MLS Assist: How the League Is Helping the U.S. Qualify
Jon Arnold examines the 2010 and 2014 World Cup cycles and tries to determine Major League Soccer's role. He finds that Bob Bradley relied upon the domestic league more but that could be changing.
BY Jon Arnold PostedJurgen Klinsmann could deploy more players from Major League Soccer in Friday night's starting XI than in any other qualifier he’s overseen. Three fourths of Klinsmann’s expected back line play in MLS, with Brad Evans set to join Omar Gonzalez and Matt Besler. Graham Zusi should also start and Eddie Johnson or Brad Davis will likely see the field in Kingston as well. While the domestic league isn’t, won’t be, and shouldn’t be the main source for the best American team, it is essential for the type of player development that creates a deep national team. Prior to the Hex, the situation looked different for MLS players seeing time under Klinsmann. When qualifying opened in 2012, it was Landon Donovan and friends from abroad, as the LA Galaxy midfielder was the only domestic-based player to start against Antigua and Barbuda at home and Guatemala away last summer. When injury struck and purpose eluded Donovan, the manager sent out a lineup with only one MLS starter and one sub (Kyle Beckerman and Brek Shea) before turning to Zusi and Johnson, who started the final two matches of the third round of qualifying. While Zusi also started the crucial September win against Jamaica in Columbus, the third round saw only a dozen MLS appearances in six matches for a paltry two-man average. How does that figure compare to the previous cycle? In the 2009 Hexagonal, Bob Bradley used an average of 4.8 MLS players a match. Klinsmann, so far, has used an average of four. The emergence of Gonzalez and Besler as options at center back is the clearest reason for the recent bump in domestic-based players. While the Stars and Stripes aren’t relying on current MLS talent, it does lean on players with MLS experience. Nearly every regular, including leaders Michael Bradley, Clint Dempsey, Jozy Altidore, and Tim Howard, started his career Stateside. Shea and Geoff Cameron played matches soon after signing contracts to play elsewhere. Having players start their careers early in a domestic league is a luxury that didn’t exist for Americans a few cycles ago. The alumni list currently with the country’s best shows how the presence of a top-flight national league, or any professional league, can boost the profile of the national team. Klinsmann might call the audible or have a trick up his sleeve, but conventional wisdom dictates he’ll be leaning on MLS more heavily than he ever has during this crucial stretch of three matches.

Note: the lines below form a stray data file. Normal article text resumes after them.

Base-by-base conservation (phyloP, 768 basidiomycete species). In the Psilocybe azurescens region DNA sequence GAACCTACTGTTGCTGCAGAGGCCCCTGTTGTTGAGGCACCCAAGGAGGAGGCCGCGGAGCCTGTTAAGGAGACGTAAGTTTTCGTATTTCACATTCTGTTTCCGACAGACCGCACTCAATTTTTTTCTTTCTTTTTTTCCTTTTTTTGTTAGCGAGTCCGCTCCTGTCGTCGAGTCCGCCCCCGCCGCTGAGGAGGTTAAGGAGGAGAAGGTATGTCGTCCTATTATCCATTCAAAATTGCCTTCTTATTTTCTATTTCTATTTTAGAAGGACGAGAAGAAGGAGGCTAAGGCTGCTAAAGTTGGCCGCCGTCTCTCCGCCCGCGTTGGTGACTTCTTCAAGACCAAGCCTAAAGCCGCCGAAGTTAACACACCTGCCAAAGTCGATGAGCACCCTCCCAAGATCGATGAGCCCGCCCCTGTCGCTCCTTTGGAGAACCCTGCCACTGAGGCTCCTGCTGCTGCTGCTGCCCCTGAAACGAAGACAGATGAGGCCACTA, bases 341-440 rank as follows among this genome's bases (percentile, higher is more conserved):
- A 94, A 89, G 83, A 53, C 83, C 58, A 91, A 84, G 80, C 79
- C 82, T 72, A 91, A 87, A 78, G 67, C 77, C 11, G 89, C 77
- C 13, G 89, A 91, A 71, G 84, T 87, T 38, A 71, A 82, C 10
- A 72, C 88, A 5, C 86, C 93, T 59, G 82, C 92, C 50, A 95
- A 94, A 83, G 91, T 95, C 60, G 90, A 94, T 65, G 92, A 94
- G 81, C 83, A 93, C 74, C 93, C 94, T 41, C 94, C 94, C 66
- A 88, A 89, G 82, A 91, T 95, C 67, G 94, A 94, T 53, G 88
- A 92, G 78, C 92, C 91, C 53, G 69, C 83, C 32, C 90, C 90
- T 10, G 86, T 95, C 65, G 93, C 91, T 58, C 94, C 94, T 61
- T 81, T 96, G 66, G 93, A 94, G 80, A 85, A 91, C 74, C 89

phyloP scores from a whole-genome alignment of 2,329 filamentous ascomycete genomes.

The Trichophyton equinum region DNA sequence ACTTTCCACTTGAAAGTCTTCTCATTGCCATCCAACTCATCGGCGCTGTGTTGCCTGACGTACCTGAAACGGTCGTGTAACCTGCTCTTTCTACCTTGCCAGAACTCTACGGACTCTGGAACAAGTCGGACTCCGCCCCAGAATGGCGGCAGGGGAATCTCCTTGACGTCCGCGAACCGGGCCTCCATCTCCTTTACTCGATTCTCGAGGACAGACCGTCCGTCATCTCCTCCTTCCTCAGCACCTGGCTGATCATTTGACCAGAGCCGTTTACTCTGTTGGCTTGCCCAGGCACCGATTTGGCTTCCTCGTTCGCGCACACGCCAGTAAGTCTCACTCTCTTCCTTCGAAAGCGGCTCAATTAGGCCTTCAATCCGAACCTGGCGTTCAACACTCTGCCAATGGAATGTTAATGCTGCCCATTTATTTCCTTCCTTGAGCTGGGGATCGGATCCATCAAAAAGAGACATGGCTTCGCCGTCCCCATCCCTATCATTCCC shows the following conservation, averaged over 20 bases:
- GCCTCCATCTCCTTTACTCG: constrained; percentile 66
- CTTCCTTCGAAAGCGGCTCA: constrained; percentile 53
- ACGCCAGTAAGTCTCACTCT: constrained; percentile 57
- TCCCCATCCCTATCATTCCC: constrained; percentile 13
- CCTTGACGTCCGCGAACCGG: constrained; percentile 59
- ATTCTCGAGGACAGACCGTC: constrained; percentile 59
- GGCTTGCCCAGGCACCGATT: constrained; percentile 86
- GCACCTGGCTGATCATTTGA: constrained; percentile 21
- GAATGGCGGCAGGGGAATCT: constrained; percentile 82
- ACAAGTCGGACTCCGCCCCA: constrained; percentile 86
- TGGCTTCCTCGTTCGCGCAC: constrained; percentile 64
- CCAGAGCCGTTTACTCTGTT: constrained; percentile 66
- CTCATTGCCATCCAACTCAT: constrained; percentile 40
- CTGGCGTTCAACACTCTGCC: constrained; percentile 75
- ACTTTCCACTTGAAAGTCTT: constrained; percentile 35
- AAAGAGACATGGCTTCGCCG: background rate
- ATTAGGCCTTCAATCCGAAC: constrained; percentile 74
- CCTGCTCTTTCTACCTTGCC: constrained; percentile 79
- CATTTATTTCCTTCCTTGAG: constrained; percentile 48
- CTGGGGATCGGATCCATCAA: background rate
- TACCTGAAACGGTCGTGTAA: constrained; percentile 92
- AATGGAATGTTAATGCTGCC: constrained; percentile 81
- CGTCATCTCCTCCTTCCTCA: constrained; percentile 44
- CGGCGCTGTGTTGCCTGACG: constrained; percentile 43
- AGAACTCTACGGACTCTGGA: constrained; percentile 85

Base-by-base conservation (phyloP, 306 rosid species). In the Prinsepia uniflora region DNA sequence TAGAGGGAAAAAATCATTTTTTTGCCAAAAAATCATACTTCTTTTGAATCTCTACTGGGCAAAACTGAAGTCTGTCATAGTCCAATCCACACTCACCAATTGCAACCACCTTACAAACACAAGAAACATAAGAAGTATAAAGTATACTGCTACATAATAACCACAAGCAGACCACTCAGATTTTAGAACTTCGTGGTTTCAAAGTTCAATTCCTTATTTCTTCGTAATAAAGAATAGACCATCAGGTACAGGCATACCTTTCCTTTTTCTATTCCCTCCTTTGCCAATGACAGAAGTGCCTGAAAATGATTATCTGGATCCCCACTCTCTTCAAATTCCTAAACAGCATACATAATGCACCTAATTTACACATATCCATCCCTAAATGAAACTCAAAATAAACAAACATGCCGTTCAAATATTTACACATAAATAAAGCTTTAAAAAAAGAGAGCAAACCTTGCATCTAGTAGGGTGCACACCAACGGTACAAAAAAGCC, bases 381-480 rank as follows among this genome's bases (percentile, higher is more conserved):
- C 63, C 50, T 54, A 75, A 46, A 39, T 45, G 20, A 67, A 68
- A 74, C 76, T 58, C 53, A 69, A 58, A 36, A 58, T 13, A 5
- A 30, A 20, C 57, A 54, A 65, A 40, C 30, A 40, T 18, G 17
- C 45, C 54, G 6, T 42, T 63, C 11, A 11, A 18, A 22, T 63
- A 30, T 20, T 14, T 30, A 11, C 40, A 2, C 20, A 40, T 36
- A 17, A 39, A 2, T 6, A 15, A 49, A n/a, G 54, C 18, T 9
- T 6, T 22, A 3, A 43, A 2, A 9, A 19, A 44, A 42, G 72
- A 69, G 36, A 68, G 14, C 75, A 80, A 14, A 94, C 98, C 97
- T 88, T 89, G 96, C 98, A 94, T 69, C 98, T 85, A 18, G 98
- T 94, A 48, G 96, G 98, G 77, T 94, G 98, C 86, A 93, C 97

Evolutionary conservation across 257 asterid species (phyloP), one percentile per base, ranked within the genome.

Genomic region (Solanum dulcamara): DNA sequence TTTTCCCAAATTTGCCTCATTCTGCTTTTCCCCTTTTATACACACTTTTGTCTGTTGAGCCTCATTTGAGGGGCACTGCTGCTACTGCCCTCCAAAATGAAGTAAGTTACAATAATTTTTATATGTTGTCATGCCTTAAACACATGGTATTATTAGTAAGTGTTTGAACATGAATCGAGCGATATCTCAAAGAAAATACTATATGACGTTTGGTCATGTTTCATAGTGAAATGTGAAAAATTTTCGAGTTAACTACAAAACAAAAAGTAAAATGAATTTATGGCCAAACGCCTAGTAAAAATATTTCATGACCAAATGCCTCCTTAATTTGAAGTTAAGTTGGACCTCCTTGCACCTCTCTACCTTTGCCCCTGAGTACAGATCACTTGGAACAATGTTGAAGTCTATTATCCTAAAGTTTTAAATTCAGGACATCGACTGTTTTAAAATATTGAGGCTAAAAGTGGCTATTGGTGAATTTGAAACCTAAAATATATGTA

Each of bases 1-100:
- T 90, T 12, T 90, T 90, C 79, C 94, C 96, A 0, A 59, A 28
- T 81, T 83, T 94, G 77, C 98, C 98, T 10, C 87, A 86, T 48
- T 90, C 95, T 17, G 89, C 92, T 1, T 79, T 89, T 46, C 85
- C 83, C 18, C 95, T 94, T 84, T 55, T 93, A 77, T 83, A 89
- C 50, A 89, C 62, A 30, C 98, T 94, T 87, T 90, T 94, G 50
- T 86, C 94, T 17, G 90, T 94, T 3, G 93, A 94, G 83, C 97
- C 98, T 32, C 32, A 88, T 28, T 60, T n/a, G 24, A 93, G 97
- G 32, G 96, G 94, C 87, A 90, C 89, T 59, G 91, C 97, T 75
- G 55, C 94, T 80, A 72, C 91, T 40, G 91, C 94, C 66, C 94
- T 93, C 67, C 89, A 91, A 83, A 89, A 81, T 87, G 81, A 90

June 07, 2013
June 07, 2013